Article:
Review by Stephanie Lee
Queer pleasure and sensuality lie at the heart of Anna Breckon and Nat Randell’s Set Piece, a highlight of this year’s Rising festival. It was sexy, hilarious, and filled with drama- the perfect storm for a captivating piece of experimental theatre.
As the title suggests, the intricately detailed set by Genevieve Murray is the centre piece of the performance. The work effectively consists of one key scene played out three times in different ways. The scene consists of four queer women having a drinks and cheese catch up with plenty of alcohol and drugs. The incorporation of live cinema and repeated dialogue gives the feel of a drug hazed mix of fantasy and reality, as each new rendition of the core scene plays out a different circumstance. It seemed intentionally unclear whether what was happening was real or someone’s imagination running wild, which made the work all the more captivating and intense.
The live cinema aspect of Set Piece was extraordinary, elevating the work with a beautiful blurring of theatre and film. It was hard to decide where to look at any given moment because so much was visually stimulating, and I sometimes missed comedic moments as my attention was drawn elsewhere. However, this overwhelm of imagery made the experience of watching the work exciting and fantastical. It was like watching both a film and the film being created at the same time- illusion and its construction side by side.
Performances by Dina Panozzo, Nat Randall, Carly Sheppard and Maude Davey were fantastic, each complimenting each other brilliantly to create dynamic, humorous and often steamy scenes. Each actor had a distinct characterisation that felt extremely well crafted and almost hyper-realistic at times with the main comedy of the work coming from awkward interactions. Some of the pictures created by the ensemble were truly hilarious, with a lesbian fantasy sequence enacted by Carly Sheppard and Dina Panozzo backgrounded by Maude Davey’s character on the toilet and Nat Randall’s character fumbling around on the floor trying to pick up ice cubes.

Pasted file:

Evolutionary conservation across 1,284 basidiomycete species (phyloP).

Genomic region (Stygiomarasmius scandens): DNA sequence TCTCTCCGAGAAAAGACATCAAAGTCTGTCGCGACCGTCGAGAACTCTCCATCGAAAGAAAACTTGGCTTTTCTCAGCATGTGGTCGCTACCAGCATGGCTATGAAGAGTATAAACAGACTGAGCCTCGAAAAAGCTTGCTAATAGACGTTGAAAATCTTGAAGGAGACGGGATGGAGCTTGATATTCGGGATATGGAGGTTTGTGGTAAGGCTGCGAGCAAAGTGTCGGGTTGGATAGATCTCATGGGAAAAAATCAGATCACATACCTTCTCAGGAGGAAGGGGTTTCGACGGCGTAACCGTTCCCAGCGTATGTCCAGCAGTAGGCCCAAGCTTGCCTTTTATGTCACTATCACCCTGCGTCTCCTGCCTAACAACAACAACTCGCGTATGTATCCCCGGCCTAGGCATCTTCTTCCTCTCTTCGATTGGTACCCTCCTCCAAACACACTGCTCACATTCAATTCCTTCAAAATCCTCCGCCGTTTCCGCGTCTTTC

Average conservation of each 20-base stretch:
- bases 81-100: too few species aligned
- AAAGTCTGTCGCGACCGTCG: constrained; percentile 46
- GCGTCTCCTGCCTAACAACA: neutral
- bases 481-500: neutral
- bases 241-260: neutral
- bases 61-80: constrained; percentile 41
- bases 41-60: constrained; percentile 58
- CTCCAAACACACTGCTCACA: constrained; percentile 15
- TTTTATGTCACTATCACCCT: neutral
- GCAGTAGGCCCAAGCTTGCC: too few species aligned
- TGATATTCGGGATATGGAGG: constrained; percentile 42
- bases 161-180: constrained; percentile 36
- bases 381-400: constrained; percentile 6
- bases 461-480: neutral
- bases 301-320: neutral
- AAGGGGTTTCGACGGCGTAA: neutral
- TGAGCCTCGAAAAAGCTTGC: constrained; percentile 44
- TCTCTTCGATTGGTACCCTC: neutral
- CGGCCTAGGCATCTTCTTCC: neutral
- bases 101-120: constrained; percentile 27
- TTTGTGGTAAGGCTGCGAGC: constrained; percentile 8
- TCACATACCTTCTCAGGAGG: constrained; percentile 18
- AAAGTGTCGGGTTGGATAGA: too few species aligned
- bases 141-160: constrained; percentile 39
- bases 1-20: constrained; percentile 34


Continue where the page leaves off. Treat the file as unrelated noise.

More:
It is clear that Set Piece had assured, considered direction by Anna Breckon, as every single moment and movement by each performer had been sculpted carefully. There seemed to be an almost filmic level of detail applied to the details of the work, creating cinematic sequences that were a joy to watch.
While the work mimics the classic dinner party relationship drama play, it adds a queer lens that upends assumptions and feeds into the ordinary. Two co-workers played by Carly Sheppard and Dina Panozzo engage in sexual relations leaving their partners played by Nat Randall and Maude Davey in the other room. However, the work resists creating drama out of it, with Maude Davey’s character seemingly all-knowing and unphased and Nat Randall’s character sad at being left out but unangered by it.
Set Piece is ultimately a mixture between a comedy and tragedy, gaining in excitement before petering out as the high wears off and then starting the scene again. It blends film and theatre in an exciting way by adding a constructed artifice of hazy fantasy like imagery to the ordinary picture of four people sitting around drinking wine and eating cheese. It’s the combination of reality and fantasy that captivates, producing highly comedic moments in unexpected places and yet being undercut by the disappointment of the ordinary.